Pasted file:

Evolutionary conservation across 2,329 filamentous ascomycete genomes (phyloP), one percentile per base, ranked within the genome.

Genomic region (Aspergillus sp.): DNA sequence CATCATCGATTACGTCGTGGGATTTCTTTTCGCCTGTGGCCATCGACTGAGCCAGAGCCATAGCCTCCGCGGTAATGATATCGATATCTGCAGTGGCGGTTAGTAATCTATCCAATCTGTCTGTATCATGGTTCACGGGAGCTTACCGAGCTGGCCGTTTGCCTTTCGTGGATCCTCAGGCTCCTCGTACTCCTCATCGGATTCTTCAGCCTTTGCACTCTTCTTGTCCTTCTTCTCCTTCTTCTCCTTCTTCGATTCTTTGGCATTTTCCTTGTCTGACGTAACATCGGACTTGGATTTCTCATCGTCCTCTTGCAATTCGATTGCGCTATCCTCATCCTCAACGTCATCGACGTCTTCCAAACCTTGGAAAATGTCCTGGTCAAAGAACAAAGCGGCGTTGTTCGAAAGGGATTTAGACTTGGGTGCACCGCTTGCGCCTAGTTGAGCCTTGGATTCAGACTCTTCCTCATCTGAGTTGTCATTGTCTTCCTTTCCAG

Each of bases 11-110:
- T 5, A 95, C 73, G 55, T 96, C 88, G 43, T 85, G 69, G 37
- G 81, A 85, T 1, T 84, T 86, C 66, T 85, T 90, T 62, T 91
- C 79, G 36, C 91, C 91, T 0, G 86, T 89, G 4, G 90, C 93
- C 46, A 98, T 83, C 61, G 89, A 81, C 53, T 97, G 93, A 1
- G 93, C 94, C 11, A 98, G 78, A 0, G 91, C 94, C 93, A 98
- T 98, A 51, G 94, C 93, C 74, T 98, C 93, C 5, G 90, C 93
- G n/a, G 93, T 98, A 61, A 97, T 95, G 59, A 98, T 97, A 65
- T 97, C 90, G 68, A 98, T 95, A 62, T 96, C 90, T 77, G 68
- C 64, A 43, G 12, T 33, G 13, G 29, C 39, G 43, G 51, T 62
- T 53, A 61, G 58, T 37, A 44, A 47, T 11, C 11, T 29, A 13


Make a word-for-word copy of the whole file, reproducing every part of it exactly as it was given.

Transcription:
Evolutionary conservation across 2,329 filamentous ascomycete genomes (phyloP), one percentile per base, ranked within the genome.

Genomic region (Aspergillus sp.): DNA sequence CATCATCGATTACGTCGTGGGATTTCTTTTCGCCTGTGGCCATCGACTGAGCCAGAGCCATAGCCTCCGCGGTAATGATATCGATATCTGCAGTGGCGGTTAGTAATCTATCCAATCTGTCTGTATCATGGTTCACGGGAGCTTACCGAGCTGGCCGTTTGCCTTTCGTGGATCCTCAGGCTCCTCGTACTCCTCATCGGATTCTTCAGCCTTTGCACTCTTCTTGTCCTTCTTCTCCTTCTTCTCCTTCTTCGATTCTTTGGCATTTTCCTTGTCTGACGTAACATCGGACTTGGATTTCTCATCGTCCTCTTGCAATTCGATTGCGCTATCCTCATCCTCAACGTCATCGACGTCTTCCAAACCTTGGAAAATGTCCTGGTCAAAGAACAAAGCGGCGTTGTTCGAAAGGGATTTAGACTTGGGTGCACCGCTTGCGCCTAGTTGAGCCTTGGATTCAGACTCTTCCTCATCTGAGTTGTCATTGTCTTCCTTTCCAG

Each of bases 11-110:
- T 5, A 95, C 73, G 55, T 96, C 88, G 43, T 85, G 69, G 37
- G 81, A 85, T 1, T 84, T 86, C 66, T 85, T 90, T 62, T 91
- C 79, G 36, C 91, C 91, T 0, G 86, T 89, G 4, G 90, C 93
- C 46, A 98, T 83, C 61, G 89, A 81, C 53, T 97, G 93, A 1
- G 93, C 94, C 11, A 98, G 78, A 0, G 91, C 94, C 93, A 98
- T 98, A 51, G 94, C 93, C 74, T 98, C 93, C 5, G 90, C 93
- G n/a, G 93, T 98, A 61, A 97, T 95, G 59, A 98, T 97, A 65
- T 97, C 90, G 68, A 98, T 95, A 62, T 96, C 90, T 77, G 68
- C 64, A 43, G 12, T 33, G 13, G 29, C 39, G 43, G 51, T 62
- T 53, A 61, G 58, T 37, A 44, A 47, T 11, C 11, T 29, A 13